Relieve stress by understanding which brain hemisphere is stressed. If you feel depressed or emotionally overwrought, your stress is in the right hemisphere....the creative, emotional, holistic side.

What to do: Switch to your matter-of-fact left hemisphere by doing math, writing factual prose or organizing. The emotional right brain will calm down.

If you feel time-stressed and overburdened, the left hemisphere is involved. Switch to your right brain by singing or playing a sport.

Jane Cole-Hamilton, Wellspring Seminars

What's Not To Like About a Little Competiton

With the beginning of school, comes another season of sports of all kinds for our youngsters. We have come to believe that competition is good for us. But research show that "offensive competition." which involves aggressive gamesmanship, can be counterproductive. A study conducted at the University of Texas disclosed that people who were more concerned with winning than with performing well had lower levels of achievement. If you are competitive or your child is competitive, consider the following:

Keep in mind that competition is not the opposite of cooperation. Using cooperative strategies will often help one be more "competitive."

Learn to believe in yourself. Do not strive to prove yourself in others’ eyes.

Accept that other people are needed to get ahead. A combination of healthy competition and cooperation can go a long way.

Keep an open mind to new ideas, information and feedback. Offensively competitive people often resist others’ suggestions.

Help others to achieve their goals.

Dr. Stan J. Katz and Aimee E. Liu, Self

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Pay attention to things that are working and things that are not working well.

Stunning September Links:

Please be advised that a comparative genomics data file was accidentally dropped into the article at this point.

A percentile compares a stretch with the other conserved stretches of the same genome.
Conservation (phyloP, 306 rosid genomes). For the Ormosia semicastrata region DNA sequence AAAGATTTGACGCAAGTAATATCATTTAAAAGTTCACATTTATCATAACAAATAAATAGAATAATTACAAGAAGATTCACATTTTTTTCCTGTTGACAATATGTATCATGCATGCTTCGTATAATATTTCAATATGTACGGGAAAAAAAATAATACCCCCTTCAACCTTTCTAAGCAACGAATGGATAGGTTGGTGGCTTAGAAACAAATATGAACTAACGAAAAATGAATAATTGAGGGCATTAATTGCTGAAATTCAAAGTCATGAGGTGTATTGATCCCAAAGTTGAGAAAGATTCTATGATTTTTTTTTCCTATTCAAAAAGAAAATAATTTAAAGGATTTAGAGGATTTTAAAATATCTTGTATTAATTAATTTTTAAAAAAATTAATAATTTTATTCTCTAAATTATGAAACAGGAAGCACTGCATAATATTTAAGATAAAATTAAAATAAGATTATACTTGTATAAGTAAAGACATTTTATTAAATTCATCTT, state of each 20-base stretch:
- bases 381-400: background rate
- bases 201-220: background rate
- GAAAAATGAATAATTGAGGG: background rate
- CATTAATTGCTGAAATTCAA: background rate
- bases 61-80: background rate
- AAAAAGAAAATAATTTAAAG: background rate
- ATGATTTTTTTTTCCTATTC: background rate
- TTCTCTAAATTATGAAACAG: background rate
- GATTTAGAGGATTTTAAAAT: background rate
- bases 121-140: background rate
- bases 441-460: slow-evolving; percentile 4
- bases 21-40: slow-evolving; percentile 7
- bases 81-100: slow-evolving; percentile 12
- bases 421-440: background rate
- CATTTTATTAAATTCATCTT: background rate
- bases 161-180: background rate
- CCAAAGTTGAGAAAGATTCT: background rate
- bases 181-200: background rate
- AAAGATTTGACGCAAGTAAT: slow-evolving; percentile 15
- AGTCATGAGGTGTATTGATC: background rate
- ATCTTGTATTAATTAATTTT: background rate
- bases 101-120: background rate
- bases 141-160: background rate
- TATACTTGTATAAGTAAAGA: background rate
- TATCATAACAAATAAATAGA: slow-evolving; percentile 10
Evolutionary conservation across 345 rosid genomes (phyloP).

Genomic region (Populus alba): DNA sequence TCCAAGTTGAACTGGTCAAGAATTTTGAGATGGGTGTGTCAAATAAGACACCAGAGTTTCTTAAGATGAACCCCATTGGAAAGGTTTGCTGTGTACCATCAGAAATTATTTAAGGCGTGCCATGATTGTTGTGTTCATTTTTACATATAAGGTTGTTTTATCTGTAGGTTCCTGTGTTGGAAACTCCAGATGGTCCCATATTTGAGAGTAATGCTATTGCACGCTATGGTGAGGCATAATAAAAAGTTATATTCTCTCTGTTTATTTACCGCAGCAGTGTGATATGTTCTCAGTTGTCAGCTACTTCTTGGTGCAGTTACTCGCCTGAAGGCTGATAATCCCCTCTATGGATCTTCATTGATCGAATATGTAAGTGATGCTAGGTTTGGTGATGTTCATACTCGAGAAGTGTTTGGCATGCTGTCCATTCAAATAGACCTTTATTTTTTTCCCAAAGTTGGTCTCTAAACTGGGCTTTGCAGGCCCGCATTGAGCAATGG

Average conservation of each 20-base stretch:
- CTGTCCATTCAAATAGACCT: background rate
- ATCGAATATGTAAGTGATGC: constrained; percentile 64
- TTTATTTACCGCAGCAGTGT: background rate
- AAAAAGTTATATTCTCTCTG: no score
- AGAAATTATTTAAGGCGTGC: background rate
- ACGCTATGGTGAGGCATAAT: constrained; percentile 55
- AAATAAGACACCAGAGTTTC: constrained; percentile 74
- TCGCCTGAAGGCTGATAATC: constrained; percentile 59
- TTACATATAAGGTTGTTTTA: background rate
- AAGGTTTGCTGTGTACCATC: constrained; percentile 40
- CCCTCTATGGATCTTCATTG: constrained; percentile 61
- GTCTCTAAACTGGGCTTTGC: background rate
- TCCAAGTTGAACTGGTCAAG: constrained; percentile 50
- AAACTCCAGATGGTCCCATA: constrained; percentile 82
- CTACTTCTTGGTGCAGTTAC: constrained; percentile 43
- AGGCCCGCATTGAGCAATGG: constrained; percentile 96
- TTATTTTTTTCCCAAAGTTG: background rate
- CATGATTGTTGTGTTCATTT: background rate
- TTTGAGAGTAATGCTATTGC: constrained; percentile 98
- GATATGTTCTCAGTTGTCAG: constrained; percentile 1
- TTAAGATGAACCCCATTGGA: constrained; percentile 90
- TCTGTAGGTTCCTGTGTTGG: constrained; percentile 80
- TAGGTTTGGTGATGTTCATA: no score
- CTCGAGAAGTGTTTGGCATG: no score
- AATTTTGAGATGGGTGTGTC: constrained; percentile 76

Wolfram Alpha:  With the goal of making "all systematic knowledge computable," Wolfram Alpha has produced an amazing search engine capable of plotting complex mathematical equations, comparing two stocks, and interpreting a string of base pairs and finding matches to the human genome. Start with the Examples to see what it can do-then try your own queries.

Planet Perplex: A gallery of optical illusions, word games, puzzles, abigrams and more.

Count Us In:  The games on this Web site are geared to younger children, with fancifully-illustrated exercises to help them grasp basic number concepts. Addition, subtraction, and number recognition are conveyed through cartoons of everyday activities such as bowling, boarding a bus, and visiting the beach. (This site uses Flash.)

The Visual Thesaurus: Think about words in a whole new way after perusing this excellent site. This thesaurus is a visual exploration of the sense relationships within the English language. 

Spider Myths Site: Spiders have gotten a bad rap. This spider expert from the Burke Museum of Natural History and Culture restores the spider's reputation by debunking such myths as "Spiders in the home are a danger to children and pets." and "The daddy longlegs has the world's most powerful venom, but its fangs are so small that it can't bite you."


Have a Beautiful Month!

From the 
Knowledge HQ Staff